Going in Style
Film Review by Kam Williams
Freeman, Arkin and Caine Co-Star in Remake of Classic Crime Caper
Released in 1979, Going in Style revolved around a trio of retirees who break the monotony of their dreary daily lives by robbing a bank. That critically-acclaimed, comic caper co-starred a trio of entertainment icons in George Burns, Art Carney and the legendary Lee Strasberg, the father of method acting.
Ordinarily, one would think twice before mounting a remake of such a beloved classic. Not Zach Braff (Garden State). Despite the daunting challenge, the ambitious actor-turned-director decided to give it a go.
First, he turned to Oscar-nominee Theodore Melfi (for Hidden Figures’ screenplay). Melfi came up with a terrific script only loosely based on the original. He retained the main characters’ names and the basic “bank heist” premise while updating the dialogue and overhauling plot to yield a rollicking, laff-a-minute adventure.
Second, Zach retained the services of Academy Award-Winners Morgan Freeman, Michael Caine and Alan Arkin to play the leads. Although 79, 84 and 83, respectively, these reliable, accomplished thespians generate an endearing camaraderie and deliver every punchline with perfect timing.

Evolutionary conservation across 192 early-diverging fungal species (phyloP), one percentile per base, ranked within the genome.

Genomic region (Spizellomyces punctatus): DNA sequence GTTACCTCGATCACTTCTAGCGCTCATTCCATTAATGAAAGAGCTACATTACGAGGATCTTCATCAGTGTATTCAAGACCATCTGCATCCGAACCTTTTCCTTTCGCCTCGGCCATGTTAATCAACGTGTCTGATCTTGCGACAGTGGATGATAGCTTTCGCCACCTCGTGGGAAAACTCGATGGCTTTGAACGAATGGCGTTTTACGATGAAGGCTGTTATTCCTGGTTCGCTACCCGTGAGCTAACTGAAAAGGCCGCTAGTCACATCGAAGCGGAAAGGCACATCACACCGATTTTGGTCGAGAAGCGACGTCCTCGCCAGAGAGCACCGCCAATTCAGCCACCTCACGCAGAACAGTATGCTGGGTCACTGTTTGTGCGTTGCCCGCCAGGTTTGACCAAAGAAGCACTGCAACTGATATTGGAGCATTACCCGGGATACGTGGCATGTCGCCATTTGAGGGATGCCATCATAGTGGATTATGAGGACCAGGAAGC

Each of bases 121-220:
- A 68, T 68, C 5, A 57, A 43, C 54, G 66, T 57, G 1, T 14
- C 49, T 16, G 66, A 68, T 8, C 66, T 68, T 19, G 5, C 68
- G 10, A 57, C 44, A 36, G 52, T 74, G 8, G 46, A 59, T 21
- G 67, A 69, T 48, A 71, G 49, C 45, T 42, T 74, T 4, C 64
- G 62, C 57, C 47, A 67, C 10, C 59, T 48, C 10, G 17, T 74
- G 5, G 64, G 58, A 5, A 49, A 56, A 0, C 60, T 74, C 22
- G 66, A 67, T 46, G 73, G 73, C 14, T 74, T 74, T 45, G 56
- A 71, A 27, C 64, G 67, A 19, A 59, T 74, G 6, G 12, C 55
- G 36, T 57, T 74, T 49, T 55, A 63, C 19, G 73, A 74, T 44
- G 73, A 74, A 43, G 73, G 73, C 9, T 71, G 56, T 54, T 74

At the point of departure, we find Joe (Caine) in the midst of complaining to an unsympathetic loan officer (Josh Pais) about Williamsburg Savings’ impending foreclosure on his home when the place is suddenly held-up by a gang of masked men. Later that day, while commiserating with former co-workers Willie (Freeman) and Al (Arkin), Joe realizes they’ve all fallen prey to the bank’s shady practices which includes completely draining the pension fund they’re all dependent on.
But instead of alerting the authorities, the victims opt to take the law into their own hands, conspiring to retrieve at gunpoint precisely the same amount “stolen” from them. Of course, the hold up proves easier planned than executed, given that this is each of these geezer’s first felony.
Fortunately, the BFFs are not to be deterred, even after a disastrous dry run shoplifting at a supermarket. What’s bad for them is great for the audience, as the laughs just keep coming clear through the closing credits.
You can’t ask any more of a madcap comedy than this much hilarity!
Excellent (4 stars)
Rated PG-13 for profanity, drug use and suggestive material
Running time: 97 minutes
Distributor: Warner Brothers Pictures
Source: GIG News